Physics is a natural science that involves the study of matter and its motion through spacetime, along with related concepts such as energy and force. More broadly, it is the general analysis of nature, conducted in order to understand how the universe behaves.Physics is one of the oldest academic...

. The mineral wollastonite
Wollastonite is a calcium inosilicate mineral that may contain small amounts of iron, magnesium, and manganese substituting for calcium. It is usually white. It forms when impure limestone or dolostone is subjected to high temperature and pressure sometimes in the presence of silica-bearing fluids...

 is named after him. In 1800 he left medicine and concentrated on pursuing these interests instead of his trained vocation.

Wollaston died in London
London is the capital city of :England and the :United Kingdom, the largest metropolitan area in the United Kingdom, and the largest urban zone in the European Union by most measures. Located on the River Thames, London has been a major settlement for two millennia, its history going back to its...

 in 1828 and was buried in Chislehurst
Chislehurst is a suburban district in south-east London, England, and an electoral ward of the London Borough of Bromley. It is south-east of Charing Cross.-Toponymy:...

, England.


Wollaston became wealthy by developing the first physico-chemical method for processing platinum ore in practical quantities, and in the process of testing the device he discovered the elements palladium
Palladium is a chemical element with the chemical symbol Pd and an atomic number of 46. It is a rare and lustrous silvery-white metal discovered in 1803 by William Hyde Wollaston. He named it after the asteroid Pallas, which was itself named after the epithet of the Greek goddess Athena, acquired...

 (symbol Pd) in 1803 and rhodium
Rhodium is a chemical element that is a rare, silvery-white, hard and chemically inert transition metal and a member of the platinum group. It has the chemical symbol Rh and atomic number 45. It is composed of only one isotope, 103Rh. Naturally occurring rhodium is found as the free metal, alloyed...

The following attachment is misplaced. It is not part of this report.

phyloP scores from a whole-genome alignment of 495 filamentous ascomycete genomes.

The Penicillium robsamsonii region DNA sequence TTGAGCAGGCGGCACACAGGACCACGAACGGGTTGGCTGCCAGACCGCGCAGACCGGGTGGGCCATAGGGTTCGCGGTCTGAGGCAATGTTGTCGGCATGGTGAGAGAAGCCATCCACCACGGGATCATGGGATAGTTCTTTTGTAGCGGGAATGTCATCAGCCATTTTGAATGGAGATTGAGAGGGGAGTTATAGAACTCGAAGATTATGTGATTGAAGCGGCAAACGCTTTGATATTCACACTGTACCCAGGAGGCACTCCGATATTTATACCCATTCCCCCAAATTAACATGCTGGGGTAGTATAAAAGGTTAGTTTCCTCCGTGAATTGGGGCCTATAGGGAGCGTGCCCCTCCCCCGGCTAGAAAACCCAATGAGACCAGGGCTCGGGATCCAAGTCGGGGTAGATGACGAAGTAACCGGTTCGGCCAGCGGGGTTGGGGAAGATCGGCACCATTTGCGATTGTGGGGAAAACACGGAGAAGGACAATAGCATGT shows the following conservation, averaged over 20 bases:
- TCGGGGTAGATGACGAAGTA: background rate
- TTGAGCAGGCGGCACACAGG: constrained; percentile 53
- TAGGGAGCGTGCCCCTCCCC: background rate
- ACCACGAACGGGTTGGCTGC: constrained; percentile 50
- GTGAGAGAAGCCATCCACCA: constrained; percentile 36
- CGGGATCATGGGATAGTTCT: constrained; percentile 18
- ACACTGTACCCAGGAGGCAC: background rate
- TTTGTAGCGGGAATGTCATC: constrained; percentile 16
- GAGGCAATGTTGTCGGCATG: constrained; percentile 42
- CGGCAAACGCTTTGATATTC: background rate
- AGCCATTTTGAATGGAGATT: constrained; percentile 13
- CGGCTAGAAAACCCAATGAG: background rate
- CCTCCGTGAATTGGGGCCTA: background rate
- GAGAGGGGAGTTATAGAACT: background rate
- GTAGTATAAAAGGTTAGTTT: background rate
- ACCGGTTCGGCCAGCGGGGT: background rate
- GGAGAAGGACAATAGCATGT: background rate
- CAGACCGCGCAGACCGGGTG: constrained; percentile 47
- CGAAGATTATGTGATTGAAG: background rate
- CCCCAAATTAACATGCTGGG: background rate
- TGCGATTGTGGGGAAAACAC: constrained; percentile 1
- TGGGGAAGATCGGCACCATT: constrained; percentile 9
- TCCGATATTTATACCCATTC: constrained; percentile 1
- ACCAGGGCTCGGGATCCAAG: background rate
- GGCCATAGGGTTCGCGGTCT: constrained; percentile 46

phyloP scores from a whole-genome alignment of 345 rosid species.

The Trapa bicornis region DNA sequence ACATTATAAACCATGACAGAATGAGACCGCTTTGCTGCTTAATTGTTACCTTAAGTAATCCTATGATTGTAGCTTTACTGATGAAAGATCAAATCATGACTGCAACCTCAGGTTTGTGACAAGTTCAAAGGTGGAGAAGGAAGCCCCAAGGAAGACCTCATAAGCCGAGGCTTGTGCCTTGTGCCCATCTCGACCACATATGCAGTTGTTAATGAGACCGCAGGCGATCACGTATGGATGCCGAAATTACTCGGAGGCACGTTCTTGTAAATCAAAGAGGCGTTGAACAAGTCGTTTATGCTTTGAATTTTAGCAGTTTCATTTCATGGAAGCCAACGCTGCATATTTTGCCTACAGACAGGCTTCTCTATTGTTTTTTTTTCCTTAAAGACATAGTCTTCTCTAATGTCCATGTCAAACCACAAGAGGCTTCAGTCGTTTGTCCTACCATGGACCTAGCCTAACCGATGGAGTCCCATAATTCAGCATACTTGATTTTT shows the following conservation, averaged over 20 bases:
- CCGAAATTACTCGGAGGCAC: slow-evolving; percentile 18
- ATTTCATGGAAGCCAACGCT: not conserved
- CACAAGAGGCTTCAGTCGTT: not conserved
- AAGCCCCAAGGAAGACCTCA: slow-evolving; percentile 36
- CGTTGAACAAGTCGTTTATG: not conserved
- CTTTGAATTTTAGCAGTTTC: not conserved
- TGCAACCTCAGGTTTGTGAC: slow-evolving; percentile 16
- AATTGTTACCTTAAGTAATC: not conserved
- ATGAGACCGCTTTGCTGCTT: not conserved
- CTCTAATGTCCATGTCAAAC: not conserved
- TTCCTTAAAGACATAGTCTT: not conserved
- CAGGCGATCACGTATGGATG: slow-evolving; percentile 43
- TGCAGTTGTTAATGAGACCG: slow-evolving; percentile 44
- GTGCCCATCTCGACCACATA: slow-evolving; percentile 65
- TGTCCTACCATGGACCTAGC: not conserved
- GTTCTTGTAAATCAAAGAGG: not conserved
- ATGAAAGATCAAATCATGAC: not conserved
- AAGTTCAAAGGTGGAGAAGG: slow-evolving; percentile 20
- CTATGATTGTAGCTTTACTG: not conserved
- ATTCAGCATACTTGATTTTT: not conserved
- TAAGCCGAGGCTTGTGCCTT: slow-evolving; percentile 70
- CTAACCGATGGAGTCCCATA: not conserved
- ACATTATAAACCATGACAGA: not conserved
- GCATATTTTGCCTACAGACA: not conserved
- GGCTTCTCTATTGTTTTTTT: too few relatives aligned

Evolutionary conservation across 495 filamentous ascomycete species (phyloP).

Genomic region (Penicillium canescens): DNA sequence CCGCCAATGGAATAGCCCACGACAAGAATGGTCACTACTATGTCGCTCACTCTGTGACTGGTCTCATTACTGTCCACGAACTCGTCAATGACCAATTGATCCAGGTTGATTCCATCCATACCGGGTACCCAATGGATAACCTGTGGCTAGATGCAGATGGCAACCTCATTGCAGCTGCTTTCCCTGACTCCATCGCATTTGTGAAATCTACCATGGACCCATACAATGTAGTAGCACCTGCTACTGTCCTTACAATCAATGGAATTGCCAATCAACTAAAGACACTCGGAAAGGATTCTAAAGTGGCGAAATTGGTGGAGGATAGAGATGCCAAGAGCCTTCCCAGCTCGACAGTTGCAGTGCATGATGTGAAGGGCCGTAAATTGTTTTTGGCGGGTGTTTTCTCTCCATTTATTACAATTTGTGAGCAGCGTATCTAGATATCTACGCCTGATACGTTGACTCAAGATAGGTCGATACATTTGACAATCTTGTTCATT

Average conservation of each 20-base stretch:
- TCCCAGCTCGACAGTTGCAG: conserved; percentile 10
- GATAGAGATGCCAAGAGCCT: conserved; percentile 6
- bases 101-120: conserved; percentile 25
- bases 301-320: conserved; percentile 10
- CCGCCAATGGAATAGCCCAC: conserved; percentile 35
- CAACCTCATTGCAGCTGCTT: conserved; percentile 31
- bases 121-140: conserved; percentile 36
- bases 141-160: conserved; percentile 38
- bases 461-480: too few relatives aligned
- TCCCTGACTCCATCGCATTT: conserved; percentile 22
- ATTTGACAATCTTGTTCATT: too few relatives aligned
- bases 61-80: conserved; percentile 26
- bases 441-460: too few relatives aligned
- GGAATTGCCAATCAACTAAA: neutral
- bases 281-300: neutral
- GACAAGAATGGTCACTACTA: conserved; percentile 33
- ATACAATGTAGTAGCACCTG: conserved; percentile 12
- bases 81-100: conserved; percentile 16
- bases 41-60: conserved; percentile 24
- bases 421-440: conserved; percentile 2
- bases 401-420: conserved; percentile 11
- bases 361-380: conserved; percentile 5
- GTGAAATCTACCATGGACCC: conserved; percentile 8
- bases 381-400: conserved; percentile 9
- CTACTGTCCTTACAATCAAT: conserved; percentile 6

(symbol Rh) in 1803.

Anders Gustav Ekeberg discovered tantalum in 1802, however, William Hyde Wollaston declared it was identical with niobium (then known as columbium). Due to Wollaston's influence the existence of columbium was temporarily denied. Later Heinrich Rose
Heinrich Rose
Heinrich Rose was a German mineralogist and analytical chemist. He was the brother of the mineralogist Gustav Rose and a son of Valentin Rose....

 proved in 1846 that columbium and tantalum were indeed different elements and he renamed columbium "niobium
Niobium or columbium , is a chemical element with the symbol Nb and atomic number 41. It's a soft, grey, ductile transition metal, which is often found in the pyrochlore mineral, the main commercial source for niobium, and columbite...


Wollaston also performed important work in electricity. In 1801, he performed an experiment showing that the electricity
Electricity is a general term encompassing a variety of phenomena resulting from the presence and flow of electric charge. These include many easily recognizable phenomena, such as lightning, static electricity, and the flow of electrical current in an electrical wire...

 from friction
Friction is the force resisting the relative motion of solid surfaces, fluid layers, and/or material elements sliding against each other. There are several types of friction:...

 was identical to that produced by voltaic pile
Voltaic pile
A voltaic pile is a set of individual Galvanic cells placed in series. The voltaic pile, invented by Alessandro Volta in 1800, was the first electric battery...

s. During the last years of his life he performed electrical experiments that would pave the way to the eventual design of the electric motor
Electric motor
An electric motor converts electrical energy into mechanical energy.Most electric motors operate through the interaction of magnetic fields and current-carrying conductors to generate force...

. Controversy erupted when Michael Faraday
Michael Faraday